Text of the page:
The scene from the summit of the mountain that overlooked the river made me dizzy. Hundreds of people stood in rows five deep at the shore. About ten of them were in the water, in a circle around one man at their center. It was his voice, not the hundreds gathered, that reached us. As we descended, that voice became more clear.

He quoted scripture. It was the Prophet Isaiah. “Get everything ready for the coming of the Lord. Everyone will see God’s salvation.” And then he said, “I am the voice that cries out in the wilderness.” He called for people to repent. But not the kind of repentance that we knew about – the kind that had to be done over and over again. No, he preached that the Redeemer would soon come and that we needed to prepare our hearts for his arrival.

The rocky path couldn’t slow us. We nearly tumbled down the mountainside. That strange quickening zipped through my heart again. Is it true?

Soon we were close to the man dressed in camel’s hair, with unruly hair, just as described. We listened, mesmerized. The passion in his unnaturally loud voice confirmed that he believed every word he spoke. Our ears filled with the message they longed to hear.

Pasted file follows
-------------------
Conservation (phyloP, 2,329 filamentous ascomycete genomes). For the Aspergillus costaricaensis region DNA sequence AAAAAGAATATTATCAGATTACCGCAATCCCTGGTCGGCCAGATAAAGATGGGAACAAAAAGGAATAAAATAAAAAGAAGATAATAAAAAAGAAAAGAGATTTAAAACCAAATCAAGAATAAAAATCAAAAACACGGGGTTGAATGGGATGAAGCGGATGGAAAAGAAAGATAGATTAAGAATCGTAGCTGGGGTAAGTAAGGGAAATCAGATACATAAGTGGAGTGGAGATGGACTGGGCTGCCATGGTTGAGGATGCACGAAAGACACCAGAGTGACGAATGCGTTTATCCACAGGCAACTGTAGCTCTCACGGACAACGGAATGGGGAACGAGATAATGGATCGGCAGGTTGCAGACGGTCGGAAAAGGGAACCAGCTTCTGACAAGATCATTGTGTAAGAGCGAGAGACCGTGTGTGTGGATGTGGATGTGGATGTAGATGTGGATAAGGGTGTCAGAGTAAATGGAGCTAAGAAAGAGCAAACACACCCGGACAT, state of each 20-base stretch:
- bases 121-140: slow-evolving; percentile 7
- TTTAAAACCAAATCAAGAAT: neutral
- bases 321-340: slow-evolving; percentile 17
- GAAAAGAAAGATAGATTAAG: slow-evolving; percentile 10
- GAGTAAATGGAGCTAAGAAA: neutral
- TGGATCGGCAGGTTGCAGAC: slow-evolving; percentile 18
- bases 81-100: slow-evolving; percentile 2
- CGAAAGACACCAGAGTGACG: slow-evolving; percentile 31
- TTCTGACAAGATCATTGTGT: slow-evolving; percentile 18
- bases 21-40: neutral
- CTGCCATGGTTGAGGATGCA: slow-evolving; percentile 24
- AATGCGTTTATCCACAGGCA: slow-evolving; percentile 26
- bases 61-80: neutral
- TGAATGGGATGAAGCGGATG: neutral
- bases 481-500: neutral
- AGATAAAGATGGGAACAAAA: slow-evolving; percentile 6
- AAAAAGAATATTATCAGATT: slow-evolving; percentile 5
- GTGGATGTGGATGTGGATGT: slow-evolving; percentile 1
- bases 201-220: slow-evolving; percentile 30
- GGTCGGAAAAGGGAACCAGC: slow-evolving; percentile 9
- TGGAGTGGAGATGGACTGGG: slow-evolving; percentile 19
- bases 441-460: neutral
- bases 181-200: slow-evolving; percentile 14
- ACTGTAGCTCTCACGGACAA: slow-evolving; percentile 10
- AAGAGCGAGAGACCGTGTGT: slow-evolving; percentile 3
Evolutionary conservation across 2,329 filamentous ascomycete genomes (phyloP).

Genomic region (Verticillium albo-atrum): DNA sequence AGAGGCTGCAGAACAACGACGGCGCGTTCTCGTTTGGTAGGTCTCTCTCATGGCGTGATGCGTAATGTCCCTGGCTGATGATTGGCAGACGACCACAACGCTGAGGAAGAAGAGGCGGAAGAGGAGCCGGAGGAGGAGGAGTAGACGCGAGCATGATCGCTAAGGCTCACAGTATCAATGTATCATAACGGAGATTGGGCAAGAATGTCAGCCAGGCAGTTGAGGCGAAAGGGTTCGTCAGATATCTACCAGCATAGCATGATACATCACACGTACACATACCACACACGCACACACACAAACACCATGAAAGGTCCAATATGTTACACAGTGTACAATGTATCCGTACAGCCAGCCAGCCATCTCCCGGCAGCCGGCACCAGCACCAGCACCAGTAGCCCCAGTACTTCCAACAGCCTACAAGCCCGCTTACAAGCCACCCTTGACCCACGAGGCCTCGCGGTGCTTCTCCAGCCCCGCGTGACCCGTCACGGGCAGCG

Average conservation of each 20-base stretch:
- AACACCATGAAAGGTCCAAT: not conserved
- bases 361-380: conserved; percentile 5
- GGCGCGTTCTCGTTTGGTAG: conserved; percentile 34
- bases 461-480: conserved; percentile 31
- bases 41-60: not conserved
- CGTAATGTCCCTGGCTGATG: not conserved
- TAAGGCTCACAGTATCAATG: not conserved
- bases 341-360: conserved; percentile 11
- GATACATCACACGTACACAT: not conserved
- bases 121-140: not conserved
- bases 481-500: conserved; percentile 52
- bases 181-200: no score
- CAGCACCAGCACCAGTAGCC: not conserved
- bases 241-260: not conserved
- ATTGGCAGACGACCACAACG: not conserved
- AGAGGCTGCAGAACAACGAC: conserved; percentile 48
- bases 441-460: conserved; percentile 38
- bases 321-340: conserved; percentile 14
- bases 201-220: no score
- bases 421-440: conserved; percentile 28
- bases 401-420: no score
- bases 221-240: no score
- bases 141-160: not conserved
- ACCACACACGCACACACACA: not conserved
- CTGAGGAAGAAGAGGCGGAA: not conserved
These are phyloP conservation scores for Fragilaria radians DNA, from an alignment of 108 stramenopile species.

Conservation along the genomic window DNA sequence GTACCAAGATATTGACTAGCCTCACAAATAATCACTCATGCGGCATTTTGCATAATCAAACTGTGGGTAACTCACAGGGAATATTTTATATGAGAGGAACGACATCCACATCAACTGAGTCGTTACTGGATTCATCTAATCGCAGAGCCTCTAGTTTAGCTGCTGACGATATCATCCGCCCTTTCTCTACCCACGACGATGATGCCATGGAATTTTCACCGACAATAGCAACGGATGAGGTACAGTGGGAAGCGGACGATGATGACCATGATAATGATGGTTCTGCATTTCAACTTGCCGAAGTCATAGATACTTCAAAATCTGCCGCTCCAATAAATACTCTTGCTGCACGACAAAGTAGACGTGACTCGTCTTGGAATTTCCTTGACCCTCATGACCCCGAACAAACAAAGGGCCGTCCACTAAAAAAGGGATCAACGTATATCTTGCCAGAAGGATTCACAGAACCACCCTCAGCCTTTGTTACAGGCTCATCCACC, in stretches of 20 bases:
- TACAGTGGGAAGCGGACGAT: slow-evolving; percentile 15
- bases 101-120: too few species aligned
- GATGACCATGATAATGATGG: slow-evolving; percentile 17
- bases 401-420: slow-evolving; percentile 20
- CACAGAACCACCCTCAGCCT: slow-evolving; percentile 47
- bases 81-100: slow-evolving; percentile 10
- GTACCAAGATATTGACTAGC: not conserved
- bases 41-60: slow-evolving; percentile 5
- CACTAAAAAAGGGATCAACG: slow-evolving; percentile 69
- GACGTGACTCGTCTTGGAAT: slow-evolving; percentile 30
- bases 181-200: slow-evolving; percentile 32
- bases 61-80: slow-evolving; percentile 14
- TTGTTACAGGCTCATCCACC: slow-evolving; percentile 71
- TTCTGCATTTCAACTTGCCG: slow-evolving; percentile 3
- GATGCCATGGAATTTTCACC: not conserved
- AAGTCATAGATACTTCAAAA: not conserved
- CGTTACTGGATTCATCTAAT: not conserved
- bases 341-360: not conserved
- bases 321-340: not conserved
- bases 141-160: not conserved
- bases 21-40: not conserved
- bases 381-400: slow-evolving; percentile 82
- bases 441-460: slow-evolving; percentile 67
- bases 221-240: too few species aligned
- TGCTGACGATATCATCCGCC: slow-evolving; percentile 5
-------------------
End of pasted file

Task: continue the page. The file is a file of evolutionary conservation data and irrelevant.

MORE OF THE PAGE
“Get everything ready for the coming of the Lord!” He preached for us to stop cheating our neighbors and stop wanting things that didn’t belong to us. In a nutshell, he told us to live the Mosaic Law of morals and righteousness.

The hot sun tiptoed toward the western sky; its brightness peeked through clouds that kept us cool. His voice penetrated my being. His words pierced my heart. My eyes brimmed, filled with sadness at how I lived my life. What example have I given my children? The thought broke my heart. I wove through the throng of fellow pilgrims; we all longed for freedom. Refreshing coolness lapped over my feet as I waded closer to the prophet in the river.

“Here I am! I am a sinner. Cleanse me!” I called to the man with a hyssop branch. He turned to me and waved me further into the moving water. When I reached him, the water was at my waist.

“Do you repent of your wicked ways?”

“Yes, I do!”

“Do you long for the coming of The Messiah?”

“With all my heart,” I whispered.

“Then be cleansed. Go on your way and sin no more.” And with that, he plunged the hyssop into the water and then shook it violently over me. I lifted my arms and raised my face to the heavens.

How do I feel? Clean? Yes, but so much more. Free? Yes, I’m free! My lips stretched into a smile that nearly split them.

As I came up out of the river, my father and brothers hurried toward the man named John. As in a dream, I watched my family and friends’ faces light up as they, too, experienced a spark of true freedom.